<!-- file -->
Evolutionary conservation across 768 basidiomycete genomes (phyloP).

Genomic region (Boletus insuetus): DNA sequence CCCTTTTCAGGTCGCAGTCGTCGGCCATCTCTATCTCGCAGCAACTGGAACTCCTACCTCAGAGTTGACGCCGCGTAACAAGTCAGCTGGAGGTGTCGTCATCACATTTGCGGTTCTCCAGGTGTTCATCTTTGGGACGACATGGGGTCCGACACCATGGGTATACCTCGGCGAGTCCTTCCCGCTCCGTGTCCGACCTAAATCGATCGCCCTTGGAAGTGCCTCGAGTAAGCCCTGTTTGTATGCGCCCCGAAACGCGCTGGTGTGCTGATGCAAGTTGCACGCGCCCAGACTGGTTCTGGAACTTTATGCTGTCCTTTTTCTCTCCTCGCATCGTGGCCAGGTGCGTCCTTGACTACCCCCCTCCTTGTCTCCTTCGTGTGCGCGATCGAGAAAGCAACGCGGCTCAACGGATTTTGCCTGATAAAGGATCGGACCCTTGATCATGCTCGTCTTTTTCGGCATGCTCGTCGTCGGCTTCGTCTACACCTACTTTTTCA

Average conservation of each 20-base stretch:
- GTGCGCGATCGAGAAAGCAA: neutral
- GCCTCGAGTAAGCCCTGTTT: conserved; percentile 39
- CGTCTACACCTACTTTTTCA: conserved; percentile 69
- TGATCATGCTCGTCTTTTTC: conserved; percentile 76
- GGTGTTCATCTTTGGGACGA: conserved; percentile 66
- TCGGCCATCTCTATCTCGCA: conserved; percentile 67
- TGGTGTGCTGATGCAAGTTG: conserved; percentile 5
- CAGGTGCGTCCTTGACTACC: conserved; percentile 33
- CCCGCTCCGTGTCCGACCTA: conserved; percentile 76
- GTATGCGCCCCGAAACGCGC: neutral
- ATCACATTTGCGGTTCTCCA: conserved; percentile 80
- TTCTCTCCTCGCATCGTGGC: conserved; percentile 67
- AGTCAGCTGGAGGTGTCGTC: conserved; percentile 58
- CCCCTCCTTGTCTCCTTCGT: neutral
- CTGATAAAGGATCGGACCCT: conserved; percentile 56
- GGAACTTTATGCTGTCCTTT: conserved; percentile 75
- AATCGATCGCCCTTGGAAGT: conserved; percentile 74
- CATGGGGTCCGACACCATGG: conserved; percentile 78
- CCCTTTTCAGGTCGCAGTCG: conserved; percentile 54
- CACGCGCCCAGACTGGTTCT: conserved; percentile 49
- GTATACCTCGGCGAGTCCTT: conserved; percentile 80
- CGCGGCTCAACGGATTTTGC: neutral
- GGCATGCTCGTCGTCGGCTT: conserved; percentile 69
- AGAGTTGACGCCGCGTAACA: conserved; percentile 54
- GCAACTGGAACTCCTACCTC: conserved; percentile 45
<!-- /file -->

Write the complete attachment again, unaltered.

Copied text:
Evolutionary conservation across 768 basidiomycete genomes (phyloP).

Genomic region (Boletus insuetus): DNA sequence CCCTTTTCAGGTCGCAGTCGTCGGCCATCTCTATCTCGCAGCAACTGGAACTCCTACCTCAGAGTTGACGCCGCGTAACAAGTCAGCTGGAGGTGTCGTCATCACATTTGCGGTTCTCCAGGTGTTCATCTTTGGGACGACATGGGGTCCGACACCATGGGTATACCTCGGCGAGTCCTTCCCGCTCCGTGTCCGACCTAAATCGATCGCCCTTGGAAGTGCCTCGAGTAAGCCCTGTTTGTATGCGCCCCGAAACGCGCTGGTGTGCTGATGCAAGTTGCACGCGCCCAGACTGGTTCTGGAACTTTATGCTGTCCTTTTTCTCTCCTCGCATCGTGGCCAGGTGCGTCCTTGACTACCCCCCTCCTTGTCTCCTTCGTGTGCGCGATCGAGAAAGCAACGCGGCTCAACGGATTTTGCCTGATAAAGGATCGGACCCTTGATCATGCTCGTCTTTTTCGGCATGCTCGTCGTCGGCTTCGTCTACACCTACTTTTTCA

Average conservation of each 20-base stretch:
- GTGCGCGATCGAGAAAGCAA: neutral
- GCCTCGAGTAAGCCCTGTTT: conserved; percentile 39
- CGTCTACACCTACTTTTTCA: conserved; percentile 69
- TGATCATGCTCGTCTTTTTC: conserved; percentile 76
- GGTGTTCATCTTTGGGACGA: conserved; percentile 66
- TCGGCCATCTCTATCTCGCA: conserved; percentile 67
- TGGTGTGCTGATGCAAGTTG: conserved; percentile 5
- CAGGTGCGTCCTTGACTACC: conserved; percentile 33
- CCCGCTCCGTGTCCGACCTA: conserved; percentile 76
- GTATGCGCCCCGAAACGCGC: neutral
- ATCACATTTGCGGTTCTCCA: conserved; percentile 80
- TTCTCTCCTCGCATCGTGGC: conserved; percentile 67
- AGTCAGCTGGAGGTGTCGTC: conserved; percentile 58
- CCCCTCCTTGTCTCCTTCGT: neutral
- CTGATAAAGGATCGGACCCT: conserved; percentile 56
- GGAACTTTATGCTGTCCTTT: conserved; percentile 75
- AATCGATCGCCCTTGGAAGT: conserved; percentile 74
- CATGGGGTCCGACACCATGG: conserved; percentile 78
- CCCTTTTCAGGTCGCAGTCG: conserved; percentile 54
- CACGCGCCCAGACTGGTTCT: conserved; percentile 49
- GTATACCTCGGCGAGTCCTT: conserved; percentile 80
- CGCGGCTCAACGGATTTTGC: neutral
- GGCATGCTCGTCGTCGGCTT: conserved; percentile 69
- AGAGTTGACGCCGCGTAACA: conserved; percentile 54
- GCAACTGGAACTCCTACCTC: conserved; percentile 45